New Chinese Antimonopoloy Law Threatens Microsoft

A new Chinese antimonopoly law may put another hurdle in front of Microsoft’s hostile-takeover attempt against Yahoo. With this law, China is flexing its power in the global marketplace by joining the U.S. and the European Union as a global business regulator, according to The New York Times.

Going into effect on August 1, the law allows Chinese regulators authority to look at foreign mergers when they involve acquisitions of Chinese companies or foreign companies investing in Chinese operations.

Nathan G. Bush, an antitrust law specialist with O’Melveny & Myers in Beijing, said the law represented the ascendance of China “as another regulatory capital contending for influence with Brussels and Washington.”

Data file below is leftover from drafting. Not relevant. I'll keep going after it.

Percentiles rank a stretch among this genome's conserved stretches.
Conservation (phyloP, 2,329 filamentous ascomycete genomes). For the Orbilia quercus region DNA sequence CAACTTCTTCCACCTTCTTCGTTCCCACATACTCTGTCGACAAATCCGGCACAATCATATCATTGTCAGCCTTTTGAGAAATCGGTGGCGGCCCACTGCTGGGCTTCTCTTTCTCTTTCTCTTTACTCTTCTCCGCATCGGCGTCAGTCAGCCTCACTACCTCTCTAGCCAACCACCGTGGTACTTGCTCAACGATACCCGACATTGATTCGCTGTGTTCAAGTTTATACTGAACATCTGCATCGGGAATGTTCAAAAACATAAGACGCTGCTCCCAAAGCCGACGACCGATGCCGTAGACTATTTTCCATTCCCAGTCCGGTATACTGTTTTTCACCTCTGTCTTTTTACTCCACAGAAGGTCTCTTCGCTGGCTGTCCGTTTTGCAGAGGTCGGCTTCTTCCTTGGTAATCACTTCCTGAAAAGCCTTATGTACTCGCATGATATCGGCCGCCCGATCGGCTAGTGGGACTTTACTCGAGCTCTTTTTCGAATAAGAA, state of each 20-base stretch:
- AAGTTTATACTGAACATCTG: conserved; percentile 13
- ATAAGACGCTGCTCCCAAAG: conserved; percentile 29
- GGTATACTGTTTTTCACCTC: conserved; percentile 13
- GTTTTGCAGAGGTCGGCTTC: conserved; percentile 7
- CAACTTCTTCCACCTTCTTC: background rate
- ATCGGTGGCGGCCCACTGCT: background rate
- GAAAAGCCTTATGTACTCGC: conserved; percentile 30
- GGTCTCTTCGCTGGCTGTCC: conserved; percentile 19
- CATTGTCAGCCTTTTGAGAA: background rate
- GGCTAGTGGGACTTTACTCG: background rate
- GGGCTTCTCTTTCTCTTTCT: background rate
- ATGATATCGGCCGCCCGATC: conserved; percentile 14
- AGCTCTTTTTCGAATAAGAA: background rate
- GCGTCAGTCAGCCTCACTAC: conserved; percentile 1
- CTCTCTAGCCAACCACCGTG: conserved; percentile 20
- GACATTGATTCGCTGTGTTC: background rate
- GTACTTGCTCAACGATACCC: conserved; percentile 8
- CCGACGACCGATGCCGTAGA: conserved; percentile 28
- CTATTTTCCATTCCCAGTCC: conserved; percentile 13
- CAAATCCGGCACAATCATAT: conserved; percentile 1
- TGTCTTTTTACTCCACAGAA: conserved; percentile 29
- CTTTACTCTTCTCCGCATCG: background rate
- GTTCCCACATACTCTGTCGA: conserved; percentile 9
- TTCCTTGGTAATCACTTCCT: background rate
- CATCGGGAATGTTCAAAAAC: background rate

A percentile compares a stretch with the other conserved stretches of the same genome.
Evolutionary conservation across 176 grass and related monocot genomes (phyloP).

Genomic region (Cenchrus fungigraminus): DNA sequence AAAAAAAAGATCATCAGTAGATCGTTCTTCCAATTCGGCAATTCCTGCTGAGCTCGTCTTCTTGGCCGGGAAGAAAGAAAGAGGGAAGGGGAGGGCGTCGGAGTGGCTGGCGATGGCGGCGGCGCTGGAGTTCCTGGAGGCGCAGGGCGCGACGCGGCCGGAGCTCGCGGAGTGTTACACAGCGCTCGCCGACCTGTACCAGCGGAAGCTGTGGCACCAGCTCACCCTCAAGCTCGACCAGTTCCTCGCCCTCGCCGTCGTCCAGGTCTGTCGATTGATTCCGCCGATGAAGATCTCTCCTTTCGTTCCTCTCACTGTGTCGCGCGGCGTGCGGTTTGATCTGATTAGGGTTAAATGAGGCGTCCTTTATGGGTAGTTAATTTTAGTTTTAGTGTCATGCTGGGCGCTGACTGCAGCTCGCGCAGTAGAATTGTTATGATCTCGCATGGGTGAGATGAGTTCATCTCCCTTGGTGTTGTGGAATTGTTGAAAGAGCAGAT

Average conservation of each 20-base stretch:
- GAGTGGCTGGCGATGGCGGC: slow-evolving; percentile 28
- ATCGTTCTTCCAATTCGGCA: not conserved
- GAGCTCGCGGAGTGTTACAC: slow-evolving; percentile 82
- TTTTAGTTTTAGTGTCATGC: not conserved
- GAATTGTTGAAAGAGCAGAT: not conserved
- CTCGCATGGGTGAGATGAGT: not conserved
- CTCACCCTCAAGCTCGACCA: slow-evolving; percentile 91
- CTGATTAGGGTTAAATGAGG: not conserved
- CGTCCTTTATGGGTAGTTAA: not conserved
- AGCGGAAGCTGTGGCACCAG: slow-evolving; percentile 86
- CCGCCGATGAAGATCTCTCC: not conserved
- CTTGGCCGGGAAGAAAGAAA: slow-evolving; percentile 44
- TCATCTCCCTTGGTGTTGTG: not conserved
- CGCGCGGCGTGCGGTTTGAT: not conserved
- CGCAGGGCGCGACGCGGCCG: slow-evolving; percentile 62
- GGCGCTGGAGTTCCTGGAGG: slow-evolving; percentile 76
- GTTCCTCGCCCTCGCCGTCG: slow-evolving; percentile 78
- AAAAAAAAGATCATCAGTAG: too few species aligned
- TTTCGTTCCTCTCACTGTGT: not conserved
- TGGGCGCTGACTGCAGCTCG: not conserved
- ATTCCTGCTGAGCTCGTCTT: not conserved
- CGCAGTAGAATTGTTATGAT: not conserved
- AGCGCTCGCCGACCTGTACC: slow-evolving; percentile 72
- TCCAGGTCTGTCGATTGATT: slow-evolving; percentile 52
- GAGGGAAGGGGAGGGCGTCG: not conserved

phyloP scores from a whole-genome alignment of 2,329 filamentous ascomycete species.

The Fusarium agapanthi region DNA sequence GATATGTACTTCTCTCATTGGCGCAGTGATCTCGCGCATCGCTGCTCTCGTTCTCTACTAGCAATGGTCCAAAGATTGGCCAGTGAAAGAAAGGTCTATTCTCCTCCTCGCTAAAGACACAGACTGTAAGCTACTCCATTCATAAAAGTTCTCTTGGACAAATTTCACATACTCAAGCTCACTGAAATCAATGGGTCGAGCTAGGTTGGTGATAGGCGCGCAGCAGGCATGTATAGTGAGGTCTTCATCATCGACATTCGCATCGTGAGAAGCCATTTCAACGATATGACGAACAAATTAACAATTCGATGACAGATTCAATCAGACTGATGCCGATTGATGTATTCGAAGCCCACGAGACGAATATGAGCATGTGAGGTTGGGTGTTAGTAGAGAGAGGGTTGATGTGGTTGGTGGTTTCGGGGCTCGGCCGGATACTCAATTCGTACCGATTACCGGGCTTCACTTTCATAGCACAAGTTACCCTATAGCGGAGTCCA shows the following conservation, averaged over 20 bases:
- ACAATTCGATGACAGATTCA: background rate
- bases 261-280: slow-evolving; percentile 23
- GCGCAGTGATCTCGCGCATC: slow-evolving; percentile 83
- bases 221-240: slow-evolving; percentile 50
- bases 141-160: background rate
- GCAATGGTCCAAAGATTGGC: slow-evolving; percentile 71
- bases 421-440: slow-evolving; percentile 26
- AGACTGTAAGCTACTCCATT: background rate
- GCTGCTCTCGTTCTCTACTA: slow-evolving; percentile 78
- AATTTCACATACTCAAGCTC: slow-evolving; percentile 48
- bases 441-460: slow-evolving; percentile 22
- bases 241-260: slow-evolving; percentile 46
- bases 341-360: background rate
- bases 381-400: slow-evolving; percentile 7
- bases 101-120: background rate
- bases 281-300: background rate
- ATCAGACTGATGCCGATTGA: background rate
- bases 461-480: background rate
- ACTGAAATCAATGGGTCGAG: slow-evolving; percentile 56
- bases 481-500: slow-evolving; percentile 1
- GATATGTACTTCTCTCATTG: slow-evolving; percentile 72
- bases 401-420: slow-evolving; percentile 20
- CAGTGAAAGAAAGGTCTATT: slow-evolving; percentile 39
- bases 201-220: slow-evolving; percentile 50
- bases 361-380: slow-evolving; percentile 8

“Multinational corporations will need to develop strategies for all the markets they operate in,” he added, “and China is a big market.”

Whether China would seek to review a Microsoft acquisition, and what kind of posture it might take, would be closely watched by regulators and global companies as an indication whether it will play a conciliatory or a nationalistic role on the world stage.

In 2005 Yahoo purchased 40 percent of the Chinese e-commerce business, which allows China to examine Microsoft’s bid.

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